i've done this cover up in phases so far... i used a 3" felt roller, then went back and added extra stipple with a brush. i checked on it this morning and from certain angles you don't see it. you only see the variation when it's back lit at night with the can lights ON in the kitchen. so i'm really tempted to just leave it, because it would be rare to only have half the lights on in the back room.
my other option is to go back over the 1x1 area with my 18" roller, a quick small blend, but i fear messing with it will only make things worse

i don't think buying a $14 can for my blotch would work out to well, at this point i'll leave it or roll it one more time. cool stuff though, just saw it at Lowe's on my break.
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Old 04-05-2012, 09:42 PM   #36
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Does it seem like 25yrs ago latex paint covered better than it does now.. I think so.....
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Old 04-06-2012, 05:09 AM   #37
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It needs another coat or two.

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Painters and Decorators in Catford

Last edited by rimce; 04-14-2012 at 03:43 AM.
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Old 04-20-2012, 12:01 AM   #38
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The paint and primer in one works when the whole surface is already painted or all completely bare, the first coat "primes" and the 2nd coat finishes (I know some people swear it's no good, but I've used a couple times and actually like it). Wall repairs always need to be spot primed and then painted separately. Good idea is to stipple the primer on the repairs with the tip of your brush, leaving a slightly bumpy surface, to build up the area's thickness and add some orange peel-type look and feel to match the rest of the drywall. If you don't, the repair spots will show because the paint isn't as think there, leaving the area with a thinner coating of material, causing light to reflect differently.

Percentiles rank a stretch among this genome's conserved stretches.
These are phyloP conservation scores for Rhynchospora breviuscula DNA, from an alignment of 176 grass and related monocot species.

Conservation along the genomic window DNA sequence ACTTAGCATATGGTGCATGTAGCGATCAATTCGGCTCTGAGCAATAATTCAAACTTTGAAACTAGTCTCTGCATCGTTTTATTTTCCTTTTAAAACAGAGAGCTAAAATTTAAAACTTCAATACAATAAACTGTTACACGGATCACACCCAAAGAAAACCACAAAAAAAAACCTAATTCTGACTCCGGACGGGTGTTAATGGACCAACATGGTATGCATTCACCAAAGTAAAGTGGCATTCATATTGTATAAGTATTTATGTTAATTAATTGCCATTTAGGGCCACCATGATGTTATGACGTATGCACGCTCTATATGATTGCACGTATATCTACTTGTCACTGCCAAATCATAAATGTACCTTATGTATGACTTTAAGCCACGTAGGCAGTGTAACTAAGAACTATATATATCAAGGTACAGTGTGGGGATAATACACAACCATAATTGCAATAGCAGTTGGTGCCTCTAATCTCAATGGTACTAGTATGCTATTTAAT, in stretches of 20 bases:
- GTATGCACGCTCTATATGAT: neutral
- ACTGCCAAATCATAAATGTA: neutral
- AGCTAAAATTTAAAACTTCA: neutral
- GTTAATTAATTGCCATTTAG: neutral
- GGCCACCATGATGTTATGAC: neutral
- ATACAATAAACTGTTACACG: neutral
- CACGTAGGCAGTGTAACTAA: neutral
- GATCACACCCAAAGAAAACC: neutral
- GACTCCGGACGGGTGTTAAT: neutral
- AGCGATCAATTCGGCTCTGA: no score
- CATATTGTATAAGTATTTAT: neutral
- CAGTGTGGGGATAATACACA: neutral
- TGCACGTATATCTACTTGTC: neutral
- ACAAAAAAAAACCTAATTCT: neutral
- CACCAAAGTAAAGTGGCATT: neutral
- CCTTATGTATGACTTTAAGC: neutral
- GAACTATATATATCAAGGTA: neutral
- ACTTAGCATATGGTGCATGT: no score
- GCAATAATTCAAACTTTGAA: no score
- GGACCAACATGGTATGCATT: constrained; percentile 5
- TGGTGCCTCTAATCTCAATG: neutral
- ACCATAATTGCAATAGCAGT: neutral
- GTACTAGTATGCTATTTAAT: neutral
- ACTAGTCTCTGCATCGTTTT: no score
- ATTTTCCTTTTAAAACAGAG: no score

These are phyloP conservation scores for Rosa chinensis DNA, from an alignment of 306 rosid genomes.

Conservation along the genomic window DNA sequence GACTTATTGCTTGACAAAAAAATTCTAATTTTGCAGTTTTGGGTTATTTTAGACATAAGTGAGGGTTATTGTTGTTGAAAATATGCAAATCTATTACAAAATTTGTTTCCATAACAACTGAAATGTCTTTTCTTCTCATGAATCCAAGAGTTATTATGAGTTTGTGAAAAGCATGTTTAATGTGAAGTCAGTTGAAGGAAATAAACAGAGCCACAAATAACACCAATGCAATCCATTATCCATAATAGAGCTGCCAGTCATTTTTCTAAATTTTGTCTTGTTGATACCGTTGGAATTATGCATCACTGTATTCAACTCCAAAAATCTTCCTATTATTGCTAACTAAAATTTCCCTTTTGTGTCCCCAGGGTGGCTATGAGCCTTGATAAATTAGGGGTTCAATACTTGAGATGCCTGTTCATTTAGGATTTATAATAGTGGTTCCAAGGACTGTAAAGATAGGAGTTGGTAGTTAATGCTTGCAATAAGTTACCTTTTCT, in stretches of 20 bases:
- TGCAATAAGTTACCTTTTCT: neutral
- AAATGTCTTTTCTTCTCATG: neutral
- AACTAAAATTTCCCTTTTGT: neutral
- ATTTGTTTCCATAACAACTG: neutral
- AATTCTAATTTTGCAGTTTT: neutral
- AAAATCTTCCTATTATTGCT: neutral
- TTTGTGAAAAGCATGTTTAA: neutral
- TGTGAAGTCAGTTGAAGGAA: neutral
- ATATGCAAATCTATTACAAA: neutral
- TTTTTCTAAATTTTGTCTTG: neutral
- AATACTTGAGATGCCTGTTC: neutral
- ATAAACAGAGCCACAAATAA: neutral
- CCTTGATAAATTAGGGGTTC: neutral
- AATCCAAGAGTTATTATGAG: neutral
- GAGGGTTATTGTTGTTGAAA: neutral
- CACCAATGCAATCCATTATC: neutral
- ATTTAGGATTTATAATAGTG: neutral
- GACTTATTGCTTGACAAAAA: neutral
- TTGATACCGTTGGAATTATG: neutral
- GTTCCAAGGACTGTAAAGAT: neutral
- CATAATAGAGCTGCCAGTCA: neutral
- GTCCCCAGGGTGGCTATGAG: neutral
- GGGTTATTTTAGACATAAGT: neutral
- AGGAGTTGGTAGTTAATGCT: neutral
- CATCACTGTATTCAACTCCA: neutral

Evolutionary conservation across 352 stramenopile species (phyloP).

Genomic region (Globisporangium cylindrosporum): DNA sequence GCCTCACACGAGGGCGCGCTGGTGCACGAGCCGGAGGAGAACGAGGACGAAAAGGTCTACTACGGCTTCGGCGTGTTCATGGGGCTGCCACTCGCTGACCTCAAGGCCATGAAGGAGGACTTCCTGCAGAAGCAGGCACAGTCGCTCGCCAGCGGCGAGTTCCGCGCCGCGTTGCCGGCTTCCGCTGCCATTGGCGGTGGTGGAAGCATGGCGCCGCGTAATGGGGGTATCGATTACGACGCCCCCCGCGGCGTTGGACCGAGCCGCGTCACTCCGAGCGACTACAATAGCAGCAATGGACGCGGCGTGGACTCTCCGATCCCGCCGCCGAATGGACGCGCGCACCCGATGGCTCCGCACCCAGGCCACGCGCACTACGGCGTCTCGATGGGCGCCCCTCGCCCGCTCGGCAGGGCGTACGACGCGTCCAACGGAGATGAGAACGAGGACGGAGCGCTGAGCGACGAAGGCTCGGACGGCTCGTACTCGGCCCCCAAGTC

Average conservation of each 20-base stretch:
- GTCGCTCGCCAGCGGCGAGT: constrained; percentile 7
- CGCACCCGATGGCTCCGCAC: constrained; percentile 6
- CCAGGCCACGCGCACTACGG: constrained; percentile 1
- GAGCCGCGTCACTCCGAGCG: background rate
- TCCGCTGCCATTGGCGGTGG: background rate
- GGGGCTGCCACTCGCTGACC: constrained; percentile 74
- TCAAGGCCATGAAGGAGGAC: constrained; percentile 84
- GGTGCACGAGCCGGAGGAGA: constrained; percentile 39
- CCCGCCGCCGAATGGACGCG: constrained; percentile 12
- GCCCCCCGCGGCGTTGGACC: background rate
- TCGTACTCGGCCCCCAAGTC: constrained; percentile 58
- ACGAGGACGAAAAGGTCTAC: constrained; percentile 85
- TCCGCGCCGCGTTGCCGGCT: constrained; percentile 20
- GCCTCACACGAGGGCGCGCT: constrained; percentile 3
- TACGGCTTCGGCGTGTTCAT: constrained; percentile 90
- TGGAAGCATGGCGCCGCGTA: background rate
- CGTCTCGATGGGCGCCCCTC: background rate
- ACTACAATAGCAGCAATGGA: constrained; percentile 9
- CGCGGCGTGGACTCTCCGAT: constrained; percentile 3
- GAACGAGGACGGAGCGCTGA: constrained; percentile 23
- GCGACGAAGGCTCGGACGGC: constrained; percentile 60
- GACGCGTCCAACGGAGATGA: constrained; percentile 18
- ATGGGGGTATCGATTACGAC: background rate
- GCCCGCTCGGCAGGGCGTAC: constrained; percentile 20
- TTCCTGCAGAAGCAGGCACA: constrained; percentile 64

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Old 04-20-2012, 03:01 AM   #39
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The paint and primer in one works when the whole surface is already painted or all completely bare, the first coat "primes" and the 2nd coat finishes (I know some people swear it's no good, but I've used a couple times and actually like it). Wall repairs always need to be spot primed and then painted separately. Good idea is to stipple the primer on the repairs with the tip of your brush, leaving a slightly bumpy surface, to build up the area's thickness and add some orange peel-type look and feel to match the rest of the drywall. If you don't, the repair spots will show because the paint isn't as think there, leaving the area with a thinner coating of material, causing light to reflect differently.

ANY paint will do the same thing, Paint and primer in the same can is nothing but marketing hype that HO's buy

http://buildipedia.com/at-home/painting/paint-vs-primer
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Old 04-20-2012, 09:50 PM   #40
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ANY paint will do the same thing, Paint and primer in the same can is nothing but marketing hype that HO's buy

http://buildipedia.com/at-home/painting/paint-vs-primer